For possible tax savings, owners also need to analyze the assessed value of their improvements by using depreciation or other obsolescence factors. For example, the Administrator's office placed a value on a building based on the value stated in the building permit at the time of construction. Depending on the type of building (usually industrial or warehouse properties), the taxpayer may be able to argue that the value should be decreased to account for normal or abnormal wear and tear (physical depreciation). Arguments for lower valuation also exist when changes in the market occur for that type of building (economic obsolescence) or when outdated or unusual features of the building make it less marketable (functional obsolescence).

New Requirements

The Jefferson County PVA now requires taxpayers who challenge their assessments to sign an affidavit stating an opinion of value for their property. While it has been customary for a taxpayer challenging the assessment to make a declaration of value, the fact that the PVA now demands that the taxpayer swear to that value is somewhat troubling, since filing a false affidavit could result in criminal penalties. If asked to complete the new form, taxpayers need to insure that their opinion of value rests on a reasonable basis.

The affidavit also calls for the property owner to attest that all of the taxpayer's property has been listed with the Administrator's office. This appears to put a taxpayer in the position of guaranteeing that the PVA has picked up any additions or expansions to the property. While Kentucky law always required a taxpayer to "list" all property with the PVA, this affidavit seems to put an even greater burden on the taxpayer.

The Jefferson County PVA's office remains one of the most user-friendly offices in the state. A taxpayer dissatisfied with his or her assessment should not hesitate to contact the office about protesting an assessment. By providing the Administrator's office with the right information, a taxpayer may be able to obtain a reduction in an assessment, and in any case, can get a full and satisfactory explanation as to how the Administrator assessed the property. The PVA's office offers taxpayers their first chance to obtain a property tax reduction, but remember, good documentation is critical.

BruceFClarkBruce F. Clark is a partner in the Frankfort office of Stites and Haribson, the Kentucky member of American Property Tax Counsel, the national affiliation of property tax attorneys. He can be reached at This email address is being protected from spambots. You need JavaScript enabled to view it..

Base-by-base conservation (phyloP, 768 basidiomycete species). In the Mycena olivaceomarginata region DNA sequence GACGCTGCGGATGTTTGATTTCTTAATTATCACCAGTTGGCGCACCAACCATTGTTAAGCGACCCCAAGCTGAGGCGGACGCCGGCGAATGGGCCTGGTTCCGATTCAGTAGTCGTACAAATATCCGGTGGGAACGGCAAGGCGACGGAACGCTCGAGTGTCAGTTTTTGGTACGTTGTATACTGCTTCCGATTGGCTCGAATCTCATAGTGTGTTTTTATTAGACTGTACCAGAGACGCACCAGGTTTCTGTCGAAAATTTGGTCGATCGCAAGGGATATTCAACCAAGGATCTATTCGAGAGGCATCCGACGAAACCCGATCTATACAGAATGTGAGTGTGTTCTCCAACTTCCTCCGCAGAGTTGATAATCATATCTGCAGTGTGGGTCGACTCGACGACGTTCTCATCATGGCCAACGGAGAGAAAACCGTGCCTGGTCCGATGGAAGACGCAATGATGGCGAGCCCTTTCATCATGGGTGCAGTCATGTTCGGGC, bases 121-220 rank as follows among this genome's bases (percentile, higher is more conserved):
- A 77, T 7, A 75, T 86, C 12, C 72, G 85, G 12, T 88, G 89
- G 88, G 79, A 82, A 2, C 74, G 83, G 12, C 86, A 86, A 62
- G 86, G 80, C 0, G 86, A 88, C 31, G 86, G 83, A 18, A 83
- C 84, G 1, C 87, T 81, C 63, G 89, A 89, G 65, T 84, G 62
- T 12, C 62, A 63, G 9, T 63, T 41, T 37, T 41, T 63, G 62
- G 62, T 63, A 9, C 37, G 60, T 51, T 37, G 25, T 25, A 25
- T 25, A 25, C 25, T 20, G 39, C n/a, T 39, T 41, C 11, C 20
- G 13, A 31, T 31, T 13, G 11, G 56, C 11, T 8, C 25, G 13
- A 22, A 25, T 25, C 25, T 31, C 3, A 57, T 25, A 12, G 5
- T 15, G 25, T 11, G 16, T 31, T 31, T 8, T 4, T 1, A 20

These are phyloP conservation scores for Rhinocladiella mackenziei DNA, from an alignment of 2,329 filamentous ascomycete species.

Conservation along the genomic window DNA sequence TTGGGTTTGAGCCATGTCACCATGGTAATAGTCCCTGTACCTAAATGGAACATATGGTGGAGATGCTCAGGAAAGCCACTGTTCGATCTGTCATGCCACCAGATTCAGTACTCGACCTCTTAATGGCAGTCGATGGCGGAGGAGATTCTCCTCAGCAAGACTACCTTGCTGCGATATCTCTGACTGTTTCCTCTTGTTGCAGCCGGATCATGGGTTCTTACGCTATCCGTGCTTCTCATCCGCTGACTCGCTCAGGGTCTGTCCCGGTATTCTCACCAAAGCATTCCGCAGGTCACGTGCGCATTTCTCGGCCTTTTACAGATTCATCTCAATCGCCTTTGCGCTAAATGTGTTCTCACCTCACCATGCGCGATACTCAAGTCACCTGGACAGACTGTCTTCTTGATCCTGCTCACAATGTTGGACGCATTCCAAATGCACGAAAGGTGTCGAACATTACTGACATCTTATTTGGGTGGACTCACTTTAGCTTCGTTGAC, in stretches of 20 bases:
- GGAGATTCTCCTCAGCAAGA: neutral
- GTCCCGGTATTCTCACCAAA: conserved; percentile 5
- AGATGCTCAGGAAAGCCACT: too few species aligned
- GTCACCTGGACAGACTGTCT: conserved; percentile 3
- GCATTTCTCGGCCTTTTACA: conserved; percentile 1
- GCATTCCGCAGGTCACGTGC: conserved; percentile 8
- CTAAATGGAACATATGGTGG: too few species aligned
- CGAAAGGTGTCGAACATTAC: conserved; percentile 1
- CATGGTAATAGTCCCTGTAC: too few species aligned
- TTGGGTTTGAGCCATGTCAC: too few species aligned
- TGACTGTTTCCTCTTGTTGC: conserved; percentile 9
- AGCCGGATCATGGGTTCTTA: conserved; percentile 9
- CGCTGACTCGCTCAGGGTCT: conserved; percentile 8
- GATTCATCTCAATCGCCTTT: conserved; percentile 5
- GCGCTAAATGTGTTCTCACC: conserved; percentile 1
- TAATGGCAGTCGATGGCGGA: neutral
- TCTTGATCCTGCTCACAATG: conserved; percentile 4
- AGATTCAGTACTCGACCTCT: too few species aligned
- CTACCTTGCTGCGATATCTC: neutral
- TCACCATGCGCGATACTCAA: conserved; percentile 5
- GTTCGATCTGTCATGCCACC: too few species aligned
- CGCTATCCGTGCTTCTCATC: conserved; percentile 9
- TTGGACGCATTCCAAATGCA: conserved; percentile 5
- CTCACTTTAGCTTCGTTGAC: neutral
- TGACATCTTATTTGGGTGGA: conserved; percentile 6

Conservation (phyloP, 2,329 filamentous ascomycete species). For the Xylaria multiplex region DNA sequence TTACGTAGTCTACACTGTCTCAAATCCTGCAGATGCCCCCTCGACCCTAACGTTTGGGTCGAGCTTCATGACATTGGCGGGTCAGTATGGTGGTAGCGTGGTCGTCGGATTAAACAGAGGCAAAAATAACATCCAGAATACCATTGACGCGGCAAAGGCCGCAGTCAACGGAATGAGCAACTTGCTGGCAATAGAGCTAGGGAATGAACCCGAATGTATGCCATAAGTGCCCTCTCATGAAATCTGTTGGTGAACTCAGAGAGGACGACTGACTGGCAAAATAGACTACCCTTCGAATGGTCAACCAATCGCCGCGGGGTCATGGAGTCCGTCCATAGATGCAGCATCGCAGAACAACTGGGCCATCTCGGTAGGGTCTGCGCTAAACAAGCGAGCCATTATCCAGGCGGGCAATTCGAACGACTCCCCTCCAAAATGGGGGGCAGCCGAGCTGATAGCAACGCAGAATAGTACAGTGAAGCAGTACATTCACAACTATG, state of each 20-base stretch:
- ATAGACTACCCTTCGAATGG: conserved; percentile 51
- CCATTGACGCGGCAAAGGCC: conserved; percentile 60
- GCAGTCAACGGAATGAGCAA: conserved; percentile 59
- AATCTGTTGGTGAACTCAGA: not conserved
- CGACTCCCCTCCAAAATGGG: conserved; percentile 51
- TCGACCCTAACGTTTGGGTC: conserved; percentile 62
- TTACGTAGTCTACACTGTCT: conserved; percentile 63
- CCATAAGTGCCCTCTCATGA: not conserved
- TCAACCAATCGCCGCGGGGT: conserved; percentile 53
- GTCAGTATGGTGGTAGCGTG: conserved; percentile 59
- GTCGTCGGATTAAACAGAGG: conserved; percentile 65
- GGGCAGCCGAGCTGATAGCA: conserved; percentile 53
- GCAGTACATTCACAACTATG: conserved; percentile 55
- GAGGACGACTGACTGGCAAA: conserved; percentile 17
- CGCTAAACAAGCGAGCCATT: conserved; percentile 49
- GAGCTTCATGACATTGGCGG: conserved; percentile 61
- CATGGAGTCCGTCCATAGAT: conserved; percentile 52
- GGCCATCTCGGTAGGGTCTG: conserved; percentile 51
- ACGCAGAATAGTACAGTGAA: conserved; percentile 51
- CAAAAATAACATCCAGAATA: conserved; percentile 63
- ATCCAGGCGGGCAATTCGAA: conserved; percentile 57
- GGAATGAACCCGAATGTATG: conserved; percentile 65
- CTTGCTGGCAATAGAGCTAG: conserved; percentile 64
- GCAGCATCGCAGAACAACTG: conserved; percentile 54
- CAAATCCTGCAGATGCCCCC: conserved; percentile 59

Continue reading

American Property Tax Counsel

Recent Published Property Tax Articles

How Value Transfers Reduce Tax Liability

Investment value is not market value for property tax purposes because the excess value transfers elsewhere, according to attorney Benjamin Blair. But where does the value go?

When a new building enters the market with a headline-grabbing development budget, the local tax assessor is often happy to use the value stated...

Read more

Retail Property Taxes Will Rise

​Unless assessors can recognize the challenges facing shopping centers, taxes will increase dramatically.

As retailers rise and fall in the age of Amazon, property taxes remain one of the retailer's largest operating expenses. That makes it critical to monitor assessments of retail properties and be ready to contest unfairly high taxable...

Read more

Environmental Contamination Reduces Market Value

Protest any tax assessment that doesn't reflect the cost to remediate any existing environmental contamination.

Owners of properties with environmental contamination already carry the financial burden of removal or remediation costs, whether they cure the problem themselves or sell to a buyer who is...

Read more

Member Spotlight

Members

Forgot your password? / Forgot your username?